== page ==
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The 12 Best Shows on Cable News

Note: This post has been republished from an earlier date.

We here at Mediaite get paid to incessantly watch the blowhards, pundits, and wonks on cable news. In fact, our new motto should be: “We watch cable news so you don’t have to.” But while we have plenty of negative to say about the business and the goofy clown-shows it produces, there stands among the massive pile of non-stop shoutfests, unabashed spin cycles, and shameless concern-trolling, a handful of shows give us a glimmer of hope.

After voting amongst our staff, we’ve compiled a list of shows we consider the best of cable news. Factors considered in our votes: The willingness to challenge viewers’ preconceived notions, speak truth to power, ask tough questions, ponder difficult subjects, deliver the news in a refreshing way, tell human stories in a compelling way, or avoid partisan histrionics.

We’ve excluded the Comedy Central and HBO “faux-news” shows, since we’re talking strictly about shows that air on major networks purporting to present viewers with hard news (Fox, CNN, MSNBC, FBN, HLN, CNBC, AJAM, etc.).

Enjoy below (and check back next week when we reveal our “12 Worst Shows on Cable News”):


12. The Daily Rundown (MSNBC)
It’s not so much that The Daily Rundown is an exceptionally produced cable show. It’s that Chuck Todd hosts it. Todd himself is likable enough as a host but, more importantly, he understands the political scene in Washington, D.C., in a way that doesn’t come off as insufferable. He uses that knowledge to ask his high-profile political guests thoughtful questions and provide honest analysis of current events. – Eddie Scarry


11. The Kelly File (Fox News)

Megyn Kelly is quickly becoming the face of Fox’s primetime lineup, largely for her tough-as-nails approach to interviews. Since moving to 9 p.m., Kelly’s quickly made a dent by posing challenging questions to conservatives like John Bolton and, perhaps more famously, former VP Dick Cheney. Sure, sometimes she falls prey to primetime shtick; but most of the time she is a standout in a field filled with otherwise deeply-partisan hosts. – Josh Feldman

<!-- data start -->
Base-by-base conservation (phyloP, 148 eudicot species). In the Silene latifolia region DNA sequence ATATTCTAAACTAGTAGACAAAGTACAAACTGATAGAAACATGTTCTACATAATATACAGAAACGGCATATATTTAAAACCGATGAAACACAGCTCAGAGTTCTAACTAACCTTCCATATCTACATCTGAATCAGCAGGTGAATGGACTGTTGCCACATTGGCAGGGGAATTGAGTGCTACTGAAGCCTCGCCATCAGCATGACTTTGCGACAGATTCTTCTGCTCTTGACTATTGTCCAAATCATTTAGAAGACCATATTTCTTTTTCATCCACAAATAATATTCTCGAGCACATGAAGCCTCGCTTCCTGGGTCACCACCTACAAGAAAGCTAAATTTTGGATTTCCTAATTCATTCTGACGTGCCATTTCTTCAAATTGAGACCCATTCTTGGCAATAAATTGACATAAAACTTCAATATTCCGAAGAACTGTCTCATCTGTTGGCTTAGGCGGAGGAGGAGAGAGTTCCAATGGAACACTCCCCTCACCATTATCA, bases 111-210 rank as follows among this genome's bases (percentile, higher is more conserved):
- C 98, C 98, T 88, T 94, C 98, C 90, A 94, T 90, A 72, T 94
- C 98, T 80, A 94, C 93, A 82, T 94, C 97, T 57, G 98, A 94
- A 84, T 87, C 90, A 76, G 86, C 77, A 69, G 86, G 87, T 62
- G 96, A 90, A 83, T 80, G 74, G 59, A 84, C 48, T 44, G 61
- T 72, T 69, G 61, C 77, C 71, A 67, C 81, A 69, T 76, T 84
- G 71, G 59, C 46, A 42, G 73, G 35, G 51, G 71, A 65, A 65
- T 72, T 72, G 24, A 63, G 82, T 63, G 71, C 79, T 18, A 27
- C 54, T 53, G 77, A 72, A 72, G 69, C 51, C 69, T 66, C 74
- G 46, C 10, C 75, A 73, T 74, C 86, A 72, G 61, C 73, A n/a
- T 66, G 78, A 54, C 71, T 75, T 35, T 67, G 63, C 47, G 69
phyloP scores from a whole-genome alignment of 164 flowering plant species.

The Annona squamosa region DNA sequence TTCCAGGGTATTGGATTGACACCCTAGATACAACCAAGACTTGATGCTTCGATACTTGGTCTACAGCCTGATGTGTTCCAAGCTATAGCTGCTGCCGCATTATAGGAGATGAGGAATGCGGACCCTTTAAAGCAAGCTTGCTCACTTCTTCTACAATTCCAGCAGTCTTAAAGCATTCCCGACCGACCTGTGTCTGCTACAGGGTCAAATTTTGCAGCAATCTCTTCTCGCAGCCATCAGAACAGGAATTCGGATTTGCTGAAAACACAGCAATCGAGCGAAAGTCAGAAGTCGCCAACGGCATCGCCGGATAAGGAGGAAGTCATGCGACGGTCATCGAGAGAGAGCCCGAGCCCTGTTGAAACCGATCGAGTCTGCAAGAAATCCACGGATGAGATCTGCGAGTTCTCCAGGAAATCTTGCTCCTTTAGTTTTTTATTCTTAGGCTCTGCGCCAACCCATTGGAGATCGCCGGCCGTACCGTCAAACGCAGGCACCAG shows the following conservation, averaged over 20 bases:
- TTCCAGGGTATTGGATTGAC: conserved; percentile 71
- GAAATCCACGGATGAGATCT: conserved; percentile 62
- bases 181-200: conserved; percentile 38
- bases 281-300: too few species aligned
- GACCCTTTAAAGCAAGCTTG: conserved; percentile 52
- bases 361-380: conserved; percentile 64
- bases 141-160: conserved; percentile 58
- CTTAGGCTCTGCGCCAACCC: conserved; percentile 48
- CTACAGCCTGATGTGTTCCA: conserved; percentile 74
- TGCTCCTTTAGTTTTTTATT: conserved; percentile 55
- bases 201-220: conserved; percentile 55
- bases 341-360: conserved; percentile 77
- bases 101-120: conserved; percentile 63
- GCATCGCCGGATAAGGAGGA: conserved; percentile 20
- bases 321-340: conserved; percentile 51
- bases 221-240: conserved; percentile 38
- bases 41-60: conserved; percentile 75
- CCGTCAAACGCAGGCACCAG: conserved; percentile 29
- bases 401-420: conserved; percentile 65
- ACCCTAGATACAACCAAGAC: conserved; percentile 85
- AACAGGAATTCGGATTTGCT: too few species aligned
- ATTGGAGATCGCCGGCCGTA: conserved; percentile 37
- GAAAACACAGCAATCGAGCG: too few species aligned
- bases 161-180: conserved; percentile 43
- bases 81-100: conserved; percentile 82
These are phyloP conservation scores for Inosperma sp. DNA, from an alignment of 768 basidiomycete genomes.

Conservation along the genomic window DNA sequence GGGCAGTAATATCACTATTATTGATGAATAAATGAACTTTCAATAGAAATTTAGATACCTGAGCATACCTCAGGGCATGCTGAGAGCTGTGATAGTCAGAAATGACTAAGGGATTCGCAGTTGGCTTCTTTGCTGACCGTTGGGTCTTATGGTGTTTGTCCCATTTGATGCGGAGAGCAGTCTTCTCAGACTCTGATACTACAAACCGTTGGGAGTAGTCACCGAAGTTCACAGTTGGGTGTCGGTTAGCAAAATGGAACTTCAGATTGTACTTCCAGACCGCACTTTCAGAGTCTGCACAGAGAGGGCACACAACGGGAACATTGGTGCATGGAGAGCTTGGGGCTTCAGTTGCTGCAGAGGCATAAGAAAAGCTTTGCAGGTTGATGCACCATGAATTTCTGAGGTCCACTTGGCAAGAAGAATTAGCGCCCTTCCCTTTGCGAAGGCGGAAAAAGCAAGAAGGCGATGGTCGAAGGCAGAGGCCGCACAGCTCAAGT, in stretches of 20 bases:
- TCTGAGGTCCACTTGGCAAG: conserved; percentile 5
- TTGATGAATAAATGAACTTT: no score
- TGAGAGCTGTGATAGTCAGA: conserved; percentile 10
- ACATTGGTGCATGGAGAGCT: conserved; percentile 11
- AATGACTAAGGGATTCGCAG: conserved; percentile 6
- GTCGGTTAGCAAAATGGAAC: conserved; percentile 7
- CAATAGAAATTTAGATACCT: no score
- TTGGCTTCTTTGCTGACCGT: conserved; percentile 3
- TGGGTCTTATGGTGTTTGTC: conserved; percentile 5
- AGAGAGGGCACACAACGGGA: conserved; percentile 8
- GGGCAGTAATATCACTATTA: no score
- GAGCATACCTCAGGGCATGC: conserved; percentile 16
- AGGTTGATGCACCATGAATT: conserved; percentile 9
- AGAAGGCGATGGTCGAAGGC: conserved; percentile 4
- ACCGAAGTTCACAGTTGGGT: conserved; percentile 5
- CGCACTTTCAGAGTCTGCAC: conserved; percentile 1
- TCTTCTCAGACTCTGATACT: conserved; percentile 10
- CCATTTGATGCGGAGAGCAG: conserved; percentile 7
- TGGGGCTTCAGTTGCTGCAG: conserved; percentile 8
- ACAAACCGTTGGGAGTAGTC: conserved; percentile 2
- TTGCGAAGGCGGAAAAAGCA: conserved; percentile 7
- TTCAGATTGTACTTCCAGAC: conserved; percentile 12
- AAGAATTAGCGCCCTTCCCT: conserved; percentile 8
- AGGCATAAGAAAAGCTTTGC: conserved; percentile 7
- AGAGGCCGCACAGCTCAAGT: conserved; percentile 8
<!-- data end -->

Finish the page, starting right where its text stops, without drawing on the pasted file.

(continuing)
10. Anderson Cooper 360° (CNN)

With CNN rejiggering its primetime lineup every few months or so, it’s refreshing to have Ol’ Reliable, Anderson Cooper, as the continuing de facto face of the network. AC360 is the quintessential cable news program (emphasis on the news part), and it particularly shines when Cooper is out in the field covering a big international story before everyone else. On top of that, the “Ridiculist” is always good for a genuine laugh or two — something sorely lacking in this hyper-partisan business. – Josh Feldman


9. Reliable Sources (CNN)

When Howard Kurtz ditched CNN to replicate his show for Fox News last fall, his long-running Sunday morning media criticism show seemed doomed. Instead of scrapping it, however, CNN gave it to 28-year-old New York Times reporter Brian Stelter. The newly-revamped Reliable has drawn attention to media stories that the coveted younger demo can actually get excited about and, in the process, elevated the show to a level it rarely, if ever, reached with Kurtz at the helm. – Matt Wilstein


8. Shepard Smith Reporting (Fox News)
No anchor in cable news does breaking news better than Shepard Smith. Whether it’s a crisis across the globe, a Supreme Court ruling, or even just a high-speed car chase, Smith is reliably sturdy in his presentation. His new show’s glitzy futuristic set with massive computer monitors and a gigantic TV screen allow his team to track the news faster and better than before. When breaking news occurs, there’s a reason we find ourselves asking “When’s Shep going to show up?” (He’s also got a wicked sense of humor.) – Eddie Scarry


7. All In with Chris Hayes (MSNBC)

MSNBC’s Chris Hayes should win an award just for going head-to-head with Bill O’Reilly at 8 p.m. every night. When the network put its most inexperienced primetime anchor directly opposite the perennial ratings winner, they basically conceded the hour to Fox. But at the same time, the move liberated Hayes to make the show he thought was important — if he was never going to reach the top of the ratings pile, he might as well take some chances.

Since its April 2013 debut, All In with Chris Hayes has kept the focus directly on big, complex issues and rarely succumbed to O’Reilly-style theatrics. On top of that, Hayes has stood out from his MSNBC peers by truly challenging figures who may have gotten softball (or no) treatment from some other hosts on the network. – Matt Wilstein

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